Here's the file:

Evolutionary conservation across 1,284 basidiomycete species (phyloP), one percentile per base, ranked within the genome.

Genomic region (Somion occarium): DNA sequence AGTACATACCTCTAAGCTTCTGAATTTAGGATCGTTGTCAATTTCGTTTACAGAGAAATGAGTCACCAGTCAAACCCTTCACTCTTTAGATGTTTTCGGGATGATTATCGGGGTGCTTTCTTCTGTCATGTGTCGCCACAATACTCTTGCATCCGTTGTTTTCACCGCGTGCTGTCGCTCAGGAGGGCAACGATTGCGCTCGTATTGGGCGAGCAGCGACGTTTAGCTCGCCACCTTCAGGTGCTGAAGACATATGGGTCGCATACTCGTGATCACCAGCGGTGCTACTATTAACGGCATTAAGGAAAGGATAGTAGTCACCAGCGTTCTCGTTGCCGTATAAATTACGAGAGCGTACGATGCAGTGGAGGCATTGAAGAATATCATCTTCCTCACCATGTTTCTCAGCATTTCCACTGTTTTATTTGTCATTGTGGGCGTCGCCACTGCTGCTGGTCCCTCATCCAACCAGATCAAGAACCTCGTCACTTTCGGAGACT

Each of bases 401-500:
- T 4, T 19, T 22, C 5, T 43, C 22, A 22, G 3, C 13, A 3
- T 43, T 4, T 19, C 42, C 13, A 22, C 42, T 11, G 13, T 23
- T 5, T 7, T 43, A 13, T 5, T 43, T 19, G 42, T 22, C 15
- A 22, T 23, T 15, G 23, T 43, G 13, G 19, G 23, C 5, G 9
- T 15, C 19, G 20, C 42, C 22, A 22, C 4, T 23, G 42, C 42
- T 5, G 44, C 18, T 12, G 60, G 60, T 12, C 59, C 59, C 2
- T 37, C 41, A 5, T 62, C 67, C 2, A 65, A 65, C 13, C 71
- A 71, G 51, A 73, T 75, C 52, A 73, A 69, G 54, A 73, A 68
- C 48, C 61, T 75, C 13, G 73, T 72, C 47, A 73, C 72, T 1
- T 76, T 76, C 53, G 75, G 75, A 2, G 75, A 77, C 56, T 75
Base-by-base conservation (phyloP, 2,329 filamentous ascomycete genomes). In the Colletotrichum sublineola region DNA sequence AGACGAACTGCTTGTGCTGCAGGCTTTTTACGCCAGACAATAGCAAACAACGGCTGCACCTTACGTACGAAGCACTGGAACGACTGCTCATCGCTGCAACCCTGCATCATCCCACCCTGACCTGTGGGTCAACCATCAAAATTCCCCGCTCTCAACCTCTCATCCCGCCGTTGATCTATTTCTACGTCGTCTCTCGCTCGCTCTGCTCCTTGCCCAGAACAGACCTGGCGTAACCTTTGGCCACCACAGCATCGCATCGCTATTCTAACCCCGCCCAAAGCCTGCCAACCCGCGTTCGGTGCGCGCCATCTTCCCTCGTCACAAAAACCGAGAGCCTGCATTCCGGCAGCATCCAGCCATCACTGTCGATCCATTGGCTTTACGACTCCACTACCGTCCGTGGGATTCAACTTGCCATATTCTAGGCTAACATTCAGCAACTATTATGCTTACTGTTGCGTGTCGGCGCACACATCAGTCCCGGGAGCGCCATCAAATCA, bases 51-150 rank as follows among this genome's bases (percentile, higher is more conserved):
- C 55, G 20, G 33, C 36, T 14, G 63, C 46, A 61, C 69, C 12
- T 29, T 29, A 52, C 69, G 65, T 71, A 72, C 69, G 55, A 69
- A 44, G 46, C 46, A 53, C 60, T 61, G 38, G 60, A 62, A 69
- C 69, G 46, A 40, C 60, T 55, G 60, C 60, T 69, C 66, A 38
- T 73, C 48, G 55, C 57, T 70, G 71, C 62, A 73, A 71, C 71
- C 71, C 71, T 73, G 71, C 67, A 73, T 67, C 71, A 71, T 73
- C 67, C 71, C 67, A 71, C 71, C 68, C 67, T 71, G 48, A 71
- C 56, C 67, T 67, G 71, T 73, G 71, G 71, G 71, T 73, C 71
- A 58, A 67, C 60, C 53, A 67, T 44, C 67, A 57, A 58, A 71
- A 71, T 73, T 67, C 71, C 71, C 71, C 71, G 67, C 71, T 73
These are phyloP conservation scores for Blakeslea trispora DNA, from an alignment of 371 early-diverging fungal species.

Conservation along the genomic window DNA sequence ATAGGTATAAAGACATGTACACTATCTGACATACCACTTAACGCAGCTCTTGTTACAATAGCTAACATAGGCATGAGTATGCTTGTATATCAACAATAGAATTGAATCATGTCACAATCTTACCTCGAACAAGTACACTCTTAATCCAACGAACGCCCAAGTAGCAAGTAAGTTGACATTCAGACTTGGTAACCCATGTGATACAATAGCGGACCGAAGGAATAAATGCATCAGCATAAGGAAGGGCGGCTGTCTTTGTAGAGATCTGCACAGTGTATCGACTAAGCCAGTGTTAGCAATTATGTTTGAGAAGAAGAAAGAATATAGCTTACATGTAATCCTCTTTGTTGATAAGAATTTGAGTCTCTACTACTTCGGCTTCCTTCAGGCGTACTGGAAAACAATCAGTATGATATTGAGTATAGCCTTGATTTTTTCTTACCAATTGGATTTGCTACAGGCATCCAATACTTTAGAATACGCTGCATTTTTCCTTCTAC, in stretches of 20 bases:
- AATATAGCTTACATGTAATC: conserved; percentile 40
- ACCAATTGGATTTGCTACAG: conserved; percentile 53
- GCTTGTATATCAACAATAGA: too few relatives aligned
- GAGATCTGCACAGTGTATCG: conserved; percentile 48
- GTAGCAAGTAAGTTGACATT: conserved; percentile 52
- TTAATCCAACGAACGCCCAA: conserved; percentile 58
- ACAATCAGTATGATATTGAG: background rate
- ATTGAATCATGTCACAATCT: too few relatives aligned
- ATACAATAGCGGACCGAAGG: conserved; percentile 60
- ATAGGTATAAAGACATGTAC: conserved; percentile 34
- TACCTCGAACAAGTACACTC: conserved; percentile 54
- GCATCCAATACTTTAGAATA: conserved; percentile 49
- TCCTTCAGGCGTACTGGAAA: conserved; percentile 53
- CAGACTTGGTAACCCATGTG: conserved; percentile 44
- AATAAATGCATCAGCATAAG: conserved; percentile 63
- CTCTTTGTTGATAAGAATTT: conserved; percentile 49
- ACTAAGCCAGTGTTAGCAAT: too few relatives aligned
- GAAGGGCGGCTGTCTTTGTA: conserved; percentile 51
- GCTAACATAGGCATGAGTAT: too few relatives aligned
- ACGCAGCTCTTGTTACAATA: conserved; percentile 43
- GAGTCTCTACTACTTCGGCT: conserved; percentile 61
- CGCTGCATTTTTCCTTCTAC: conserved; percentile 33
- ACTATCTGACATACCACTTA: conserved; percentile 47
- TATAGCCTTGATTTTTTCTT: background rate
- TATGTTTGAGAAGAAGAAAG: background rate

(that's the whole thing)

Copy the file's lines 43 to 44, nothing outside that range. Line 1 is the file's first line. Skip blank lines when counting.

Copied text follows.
- ACTAAGCCAGTGTTAGCAAT: too few relatives aligned
- GAAGGGCGGCTGTCTTTGTA: conserved; percentile 51